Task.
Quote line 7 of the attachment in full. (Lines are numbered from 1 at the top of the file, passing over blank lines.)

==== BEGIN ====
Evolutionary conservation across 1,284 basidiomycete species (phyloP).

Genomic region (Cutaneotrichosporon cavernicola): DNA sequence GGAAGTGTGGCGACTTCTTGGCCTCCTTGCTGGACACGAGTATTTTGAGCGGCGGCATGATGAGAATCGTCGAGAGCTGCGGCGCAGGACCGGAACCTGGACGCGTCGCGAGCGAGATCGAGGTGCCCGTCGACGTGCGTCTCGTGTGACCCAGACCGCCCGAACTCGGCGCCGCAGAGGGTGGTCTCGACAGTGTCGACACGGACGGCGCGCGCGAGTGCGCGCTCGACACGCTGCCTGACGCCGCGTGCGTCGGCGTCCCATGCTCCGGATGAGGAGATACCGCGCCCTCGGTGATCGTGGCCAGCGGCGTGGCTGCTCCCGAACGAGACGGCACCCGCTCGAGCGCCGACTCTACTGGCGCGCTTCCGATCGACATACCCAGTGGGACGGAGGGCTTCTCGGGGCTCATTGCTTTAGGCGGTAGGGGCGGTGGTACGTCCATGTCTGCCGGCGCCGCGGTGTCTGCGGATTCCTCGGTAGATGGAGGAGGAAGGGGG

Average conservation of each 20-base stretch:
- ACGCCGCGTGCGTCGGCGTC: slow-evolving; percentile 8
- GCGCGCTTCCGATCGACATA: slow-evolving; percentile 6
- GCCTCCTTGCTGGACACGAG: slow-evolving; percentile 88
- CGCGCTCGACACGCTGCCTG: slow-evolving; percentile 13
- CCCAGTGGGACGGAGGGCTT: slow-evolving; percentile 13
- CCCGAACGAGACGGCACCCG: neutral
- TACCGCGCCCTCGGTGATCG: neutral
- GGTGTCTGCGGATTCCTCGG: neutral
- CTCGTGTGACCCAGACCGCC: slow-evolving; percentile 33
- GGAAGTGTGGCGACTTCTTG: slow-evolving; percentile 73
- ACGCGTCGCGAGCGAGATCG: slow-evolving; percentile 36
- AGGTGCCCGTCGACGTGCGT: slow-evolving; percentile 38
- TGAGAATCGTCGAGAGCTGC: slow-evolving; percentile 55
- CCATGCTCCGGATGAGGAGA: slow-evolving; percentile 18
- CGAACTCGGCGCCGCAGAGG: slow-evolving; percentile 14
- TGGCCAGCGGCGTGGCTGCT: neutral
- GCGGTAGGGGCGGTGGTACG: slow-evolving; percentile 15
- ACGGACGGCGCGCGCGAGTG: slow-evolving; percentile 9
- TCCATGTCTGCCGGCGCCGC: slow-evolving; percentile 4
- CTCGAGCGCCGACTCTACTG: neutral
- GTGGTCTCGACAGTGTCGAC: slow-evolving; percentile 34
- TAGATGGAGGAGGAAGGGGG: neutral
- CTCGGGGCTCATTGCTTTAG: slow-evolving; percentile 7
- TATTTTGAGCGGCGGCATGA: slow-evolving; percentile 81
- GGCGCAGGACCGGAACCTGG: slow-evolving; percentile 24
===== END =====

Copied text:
- CGCGCTCGACACGCTGCCTG: slow-evolving; percentile 13